Unearth the World is all about partnerships and mutually beneficial collaborations. We revel in co-creating programs with our international partners and find it incredibly valuable to work with our corporate and university partners. In fact, one of our six guiding principles is “Reciprocity in community driven partnerships.” We have written blogs about responsible partnership as well as academic papers on this subject. And this weekend, we are honored to present a session at the Global Service Learning Summit that focuses on how-to navigate cross-cultural values when building effective partnerships.

With the value of successful partnerships on the mind, we were thrilled to attend a Corporate Responsibility Group of Greater Chicago event earlier this week focused on how to create mutually beneficial volunteer partnerships. It was energizing to be with dozens of other nonprofit and business professionals to discuss the very thing that makes Unearth the World tick.

partnershipsThe breakfast meeting gathered leaders in the field of corporate responsibility to discuss what makes effective partnerships between corporations and nonprofits to ultimately further both business and social impact agendas. Dorri McWhorter, Chief Executive Officer of YWCA Metropolitan Chicago, lead the discussion about the power of volunteering with Molly Cook, Central Region Community Engagement Leader at Ernst & Young LLP, and Brian Starr, Director of Inspired Giving at YWCA Metropolitan Chicago. They provided important context and experience from the successful collaboration between their organizations. I have listed a few key takeaways from the discussion below. Unearth the World looks forward to using this expert advice as a guide as we continue to roll out our local programming and grow our international opportunities!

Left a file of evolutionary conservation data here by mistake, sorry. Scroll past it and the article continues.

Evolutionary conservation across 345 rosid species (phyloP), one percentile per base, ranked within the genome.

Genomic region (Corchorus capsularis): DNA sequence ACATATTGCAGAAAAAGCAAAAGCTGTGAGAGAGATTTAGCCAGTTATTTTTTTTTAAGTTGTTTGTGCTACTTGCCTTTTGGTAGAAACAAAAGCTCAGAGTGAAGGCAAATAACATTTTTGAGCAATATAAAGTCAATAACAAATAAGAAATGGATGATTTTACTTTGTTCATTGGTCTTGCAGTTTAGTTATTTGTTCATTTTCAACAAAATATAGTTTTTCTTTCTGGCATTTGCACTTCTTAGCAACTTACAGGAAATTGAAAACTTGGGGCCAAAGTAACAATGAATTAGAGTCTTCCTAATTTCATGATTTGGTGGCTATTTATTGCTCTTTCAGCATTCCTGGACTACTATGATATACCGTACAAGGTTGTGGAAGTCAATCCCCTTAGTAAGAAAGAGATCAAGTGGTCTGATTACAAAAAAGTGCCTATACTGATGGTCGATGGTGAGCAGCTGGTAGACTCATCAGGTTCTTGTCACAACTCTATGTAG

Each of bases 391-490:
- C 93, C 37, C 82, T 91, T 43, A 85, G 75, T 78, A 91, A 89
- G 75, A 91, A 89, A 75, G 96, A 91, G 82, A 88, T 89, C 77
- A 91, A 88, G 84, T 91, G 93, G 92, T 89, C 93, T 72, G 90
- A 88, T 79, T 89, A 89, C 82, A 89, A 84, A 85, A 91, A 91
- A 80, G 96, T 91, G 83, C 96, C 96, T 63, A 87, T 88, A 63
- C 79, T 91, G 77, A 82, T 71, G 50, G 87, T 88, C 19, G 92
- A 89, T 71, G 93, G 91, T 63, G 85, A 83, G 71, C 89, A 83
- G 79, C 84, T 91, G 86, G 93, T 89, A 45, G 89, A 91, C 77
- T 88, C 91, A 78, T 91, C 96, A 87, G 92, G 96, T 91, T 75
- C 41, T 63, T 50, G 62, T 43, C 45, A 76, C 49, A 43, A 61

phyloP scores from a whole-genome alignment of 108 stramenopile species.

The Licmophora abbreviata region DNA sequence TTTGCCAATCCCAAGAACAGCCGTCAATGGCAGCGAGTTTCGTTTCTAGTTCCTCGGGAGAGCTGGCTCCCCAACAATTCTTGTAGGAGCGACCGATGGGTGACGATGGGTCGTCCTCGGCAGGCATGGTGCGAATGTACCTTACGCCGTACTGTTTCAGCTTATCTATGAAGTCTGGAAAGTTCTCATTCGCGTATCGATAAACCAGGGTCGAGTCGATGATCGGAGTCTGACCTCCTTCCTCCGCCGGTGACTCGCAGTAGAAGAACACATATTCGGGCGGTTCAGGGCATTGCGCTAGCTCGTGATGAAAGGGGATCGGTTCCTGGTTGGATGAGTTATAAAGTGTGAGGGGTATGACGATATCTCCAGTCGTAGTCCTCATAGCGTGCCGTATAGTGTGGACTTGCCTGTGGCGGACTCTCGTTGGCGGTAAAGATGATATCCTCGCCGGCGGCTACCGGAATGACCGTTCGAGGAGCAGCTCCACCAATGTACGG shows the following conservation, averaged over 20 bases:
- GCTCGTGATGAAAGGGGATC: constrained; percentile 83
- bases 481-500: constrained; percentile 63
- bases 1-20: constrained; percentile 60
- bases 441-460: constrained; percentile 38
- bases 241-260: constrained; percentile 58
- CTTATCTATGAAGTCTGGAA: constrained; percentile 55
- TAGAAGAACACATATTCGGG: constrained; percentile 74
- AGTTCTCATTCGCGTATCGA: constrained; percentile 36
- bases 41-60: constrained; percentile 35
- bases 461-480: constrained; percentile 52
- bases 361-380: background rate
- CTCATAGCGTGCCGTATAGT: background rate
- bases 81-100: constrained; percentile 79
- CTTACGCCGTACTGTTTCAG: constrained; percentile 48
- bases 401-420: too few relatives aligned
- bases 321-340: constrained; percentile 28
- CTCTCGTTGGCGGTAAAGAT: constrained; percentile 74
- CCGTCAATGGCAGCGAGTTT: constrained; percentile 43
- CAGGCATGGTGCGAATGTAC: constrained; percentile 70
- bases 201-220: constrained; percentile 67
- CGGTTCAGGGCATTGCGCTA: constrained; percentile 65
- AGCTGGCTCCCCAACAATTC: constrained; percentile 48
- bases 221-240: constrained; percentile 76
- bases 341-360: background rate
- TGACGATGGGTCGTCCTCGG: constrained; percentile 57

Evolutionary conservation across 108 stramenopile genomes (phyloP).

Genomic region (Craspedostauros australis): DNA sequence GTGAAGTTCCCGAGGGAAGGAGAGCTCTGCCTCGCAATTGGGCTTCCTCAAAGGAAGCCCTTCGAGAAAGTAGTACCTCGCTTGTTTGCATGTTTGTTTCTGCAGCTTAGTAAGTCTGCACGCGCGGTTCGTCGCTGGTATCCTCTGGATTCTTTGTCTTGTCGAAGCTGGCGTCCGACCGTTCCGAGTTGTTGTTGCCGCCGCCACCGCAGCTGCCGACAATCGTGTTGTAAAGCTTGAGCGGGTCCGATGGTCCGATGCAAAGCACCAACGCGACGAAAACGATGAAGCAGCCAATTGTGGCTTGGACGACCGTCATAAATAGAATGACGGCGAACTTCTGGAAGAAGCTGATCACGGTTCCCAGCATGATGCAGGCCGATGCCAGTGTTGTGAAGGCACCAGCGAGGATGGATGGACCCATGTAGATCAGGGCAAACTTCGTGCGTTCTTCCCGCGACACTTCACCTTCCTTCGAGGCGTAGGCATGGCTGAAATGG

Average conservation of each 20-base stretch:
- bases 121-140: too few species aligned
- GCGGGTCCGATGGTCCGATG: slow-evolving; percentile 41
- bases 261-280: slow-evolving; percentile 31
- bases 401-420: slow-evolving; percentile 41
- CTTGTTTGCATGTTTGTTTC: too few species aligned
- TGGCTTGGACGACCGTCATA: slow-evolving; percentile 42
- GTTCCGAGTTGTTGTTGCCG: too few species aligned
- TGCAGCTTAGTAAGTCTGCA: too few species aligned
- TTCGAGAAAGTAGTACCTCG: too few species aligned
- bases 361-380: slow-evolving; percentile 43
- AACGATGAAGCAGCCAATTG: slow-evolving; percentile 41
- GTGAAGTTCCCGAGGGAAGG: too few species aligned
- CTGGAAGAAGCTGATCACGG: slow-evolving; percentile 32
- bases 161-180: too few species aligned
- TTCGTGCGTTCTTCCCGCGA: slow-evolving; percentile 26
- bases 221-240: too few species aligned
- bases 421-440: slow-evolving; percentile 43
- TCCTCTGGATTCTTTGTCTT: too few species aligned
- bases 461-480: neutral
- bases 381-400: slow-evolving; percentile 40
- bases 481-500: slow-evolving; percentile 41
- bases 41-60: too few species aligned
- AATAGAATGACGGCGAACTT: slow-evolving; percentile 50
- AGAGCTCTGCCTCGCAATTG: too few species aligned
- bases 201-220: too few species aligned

Tips/takeaways for companies wanting their volunteer programs and nonprofit partnerships to thrive:

  1. Empower your employees to give back by leveraging their unique skills. To do this, it is important to have a clear understanding of what your volunteer base looks like.
  2. Create a clear vision and goal of what you want to accomplish through your volunteer programs.
  3. Identify a champion on the leadership team to provide financial support and get volunteers.
  4. Align your volunteer projects and program with your overall business strategy.
  5. Offer a wide range of volunteer options for your employees in order to meet people where they are. A “one size fits all” approach is less effective.
  6. Ask your nonprofit partners, “What are your needs?”

Want to partner? Reach out!